3. Aren’t teachers AMAZING!! Anyway, I have never heard of black cowboys either and I am a sophomore in College. Isn’t that crazy. And the funny thing is, is I have never even thought about African American’s being cowboys, which is embarrassing to say. You’re absolutely right, we are programmed to learn about European history in our history classes now and we don’t dig deeper into what else could have happened.

  4. When I saw the title of this article I knew I had to read it because I had never stopped to think that in all the learning and knowledge I have from the Wild West that African Americans are widely absent from the history. Reading this now, I feel almost foolish that I hadn’t thought about African Americans role during this time. I found it very interesting that cowboys were a great option for African Americans after the Civil War. With so little options, it is understandable why so many would go down that path, which makes it even more ridiculous that it is not taught as often as it should be in schools!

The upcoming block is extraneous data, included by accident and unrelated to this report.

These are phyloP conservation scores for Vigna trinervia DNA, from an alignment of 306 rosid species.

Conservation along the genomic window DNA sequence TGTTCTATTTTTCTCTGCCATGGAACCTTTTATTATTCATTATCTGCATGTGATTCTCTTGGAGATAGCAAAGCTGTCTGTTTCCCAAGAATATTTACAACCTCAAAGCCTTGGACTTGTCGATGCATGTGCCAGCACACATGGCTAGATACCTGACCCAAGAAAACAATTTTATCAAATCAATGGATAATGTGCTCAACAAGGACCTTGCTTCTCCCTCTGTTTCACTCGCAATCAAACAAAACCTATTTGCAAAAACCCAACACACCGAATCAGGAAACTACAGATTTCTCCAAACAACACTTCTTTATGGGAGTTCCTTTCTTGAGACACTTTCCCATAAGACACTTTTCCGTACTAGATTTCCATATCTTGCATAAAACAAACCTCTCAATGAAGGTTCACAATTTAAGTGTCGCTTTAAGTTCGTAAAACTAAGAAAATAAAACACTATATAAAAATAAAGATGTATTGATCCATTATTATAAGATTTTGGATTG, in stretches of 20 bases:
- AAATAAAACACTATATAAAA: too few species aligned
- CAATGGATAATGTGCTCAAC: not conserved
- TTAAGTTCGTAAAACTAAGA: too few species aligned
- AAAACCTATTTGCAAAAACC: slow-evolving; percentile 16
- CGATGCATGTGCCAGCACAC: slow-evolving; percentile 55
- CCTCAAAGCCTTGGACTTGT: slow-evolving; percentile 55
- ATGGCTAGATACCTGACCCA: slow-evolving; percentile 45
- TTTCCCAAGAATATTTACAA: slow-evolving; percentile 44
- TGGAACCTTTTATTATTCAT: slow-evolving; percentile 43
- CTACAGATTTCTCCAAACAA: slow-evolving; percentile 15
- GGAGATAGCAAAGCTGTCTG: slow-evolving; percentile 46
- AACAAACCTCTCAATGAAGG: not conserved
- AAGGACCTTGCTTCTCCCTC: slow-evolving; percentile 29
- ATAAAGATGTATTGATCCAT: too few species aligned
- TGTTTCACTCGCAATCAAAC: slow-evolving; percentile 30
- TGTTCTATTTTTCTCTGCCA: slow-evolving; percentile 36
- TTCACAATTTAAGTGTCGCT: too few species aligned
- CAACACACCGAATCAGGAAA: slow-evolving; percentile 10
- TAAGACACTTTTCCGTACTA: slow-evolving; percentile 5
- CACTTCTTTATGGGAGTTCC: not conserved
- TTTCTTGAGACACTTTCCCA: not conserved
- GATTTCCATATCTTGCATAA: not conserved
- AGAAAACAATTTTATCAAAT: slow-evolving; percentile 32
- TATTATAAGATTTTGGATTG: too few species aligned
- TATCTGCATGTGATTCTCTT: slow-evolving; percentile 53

5. I found it interesting how many schools teach subjects that disregard many groups of people. When these groups do get mentioned, it is also mostly misinterpreted so that white people become the “heroes” of every American history story. I found this article very eye opening to see how many black cowboys there were and how they had such a strong impact on their surroundings. However, not even many teachers know about them. Americans need to be more aware of cultural differences, and by educating people on topics like this, people may become more accepting of other people.

  6. I never actually learned about the black cowboys. My high school did not teach us that, and that is very unfortunate. I am glad there is an article like this one I can read and now know more about the black cowboys. The education system needs to stop teaching the one-dimensional curriculum that focuses on the ahistorical uni-racial version of history. There were 6,000-8,000 black cowboys and I really wish I would have learned more about them in high school. I hope teachers today teach students about the great black cowboys. 

  7. 1. I never really gave much thought about how history is viewed and written in a manner that banishes entire groups of people that had just as much importance shaping history.

    2. I feel like history is written in a manner that is not intentionally suppose to be told one dimensionally. I feel like history comes off this way since it has been written in this manner for centuries and has become engrained in the way in which history is recorded.